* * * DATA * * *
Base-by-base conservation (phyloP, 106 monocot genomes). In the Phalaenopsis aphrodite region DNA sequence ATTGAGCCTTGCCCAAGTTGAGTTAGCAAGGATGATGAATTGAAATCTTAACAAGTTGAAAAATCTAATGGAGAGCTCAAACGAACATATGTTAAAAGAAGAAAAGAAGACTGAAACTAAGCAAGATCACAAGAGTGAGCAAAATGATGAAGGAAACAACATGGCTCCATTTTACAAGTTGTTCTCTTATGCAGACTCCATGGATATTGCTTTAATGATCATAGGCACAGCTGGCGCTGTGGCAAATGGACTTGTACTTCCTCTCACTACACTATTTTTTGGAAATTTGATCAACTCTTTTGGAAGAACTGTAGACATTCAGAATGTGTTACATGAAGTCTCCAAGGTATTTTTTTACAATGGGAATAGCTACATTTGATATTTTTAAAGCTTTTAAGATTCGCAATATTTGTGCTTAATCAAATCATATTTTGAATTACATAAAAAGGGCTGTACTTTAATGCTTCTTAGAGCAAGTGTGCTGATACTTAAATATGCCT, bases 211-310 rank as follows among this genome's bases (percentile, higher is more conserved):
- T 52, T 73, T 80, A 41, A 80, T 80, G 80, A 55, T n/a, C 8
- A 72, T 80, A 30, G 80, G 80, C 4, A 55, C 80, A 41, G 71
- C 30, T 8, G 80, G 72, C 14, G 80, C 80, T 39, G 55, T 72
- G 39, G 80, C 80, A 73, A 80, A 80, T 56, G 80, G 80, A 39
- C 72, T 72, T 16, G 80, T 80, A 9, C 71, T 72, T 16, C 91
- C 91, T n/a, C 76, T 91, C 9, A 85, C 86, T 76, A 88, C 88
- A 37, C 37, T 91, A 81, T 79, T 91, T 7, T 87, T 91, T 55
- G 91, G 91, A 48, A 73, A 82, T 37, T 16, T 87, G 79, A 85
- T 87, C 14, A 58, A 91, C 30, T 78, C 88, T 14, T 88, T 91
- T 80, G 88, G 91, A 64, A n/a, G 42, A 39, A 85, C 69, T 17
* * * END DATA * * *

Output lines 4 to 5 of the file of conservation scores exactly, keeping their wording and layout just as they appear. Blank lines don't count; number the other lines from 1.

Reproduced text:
- C 30, T 8, G 80, G 72, C 14, G 80, C 80, T 39, G 55, T 72
- G 39, G 80, C 80, A 73, A 80, A 80, T 56, G 80, G 80, A 39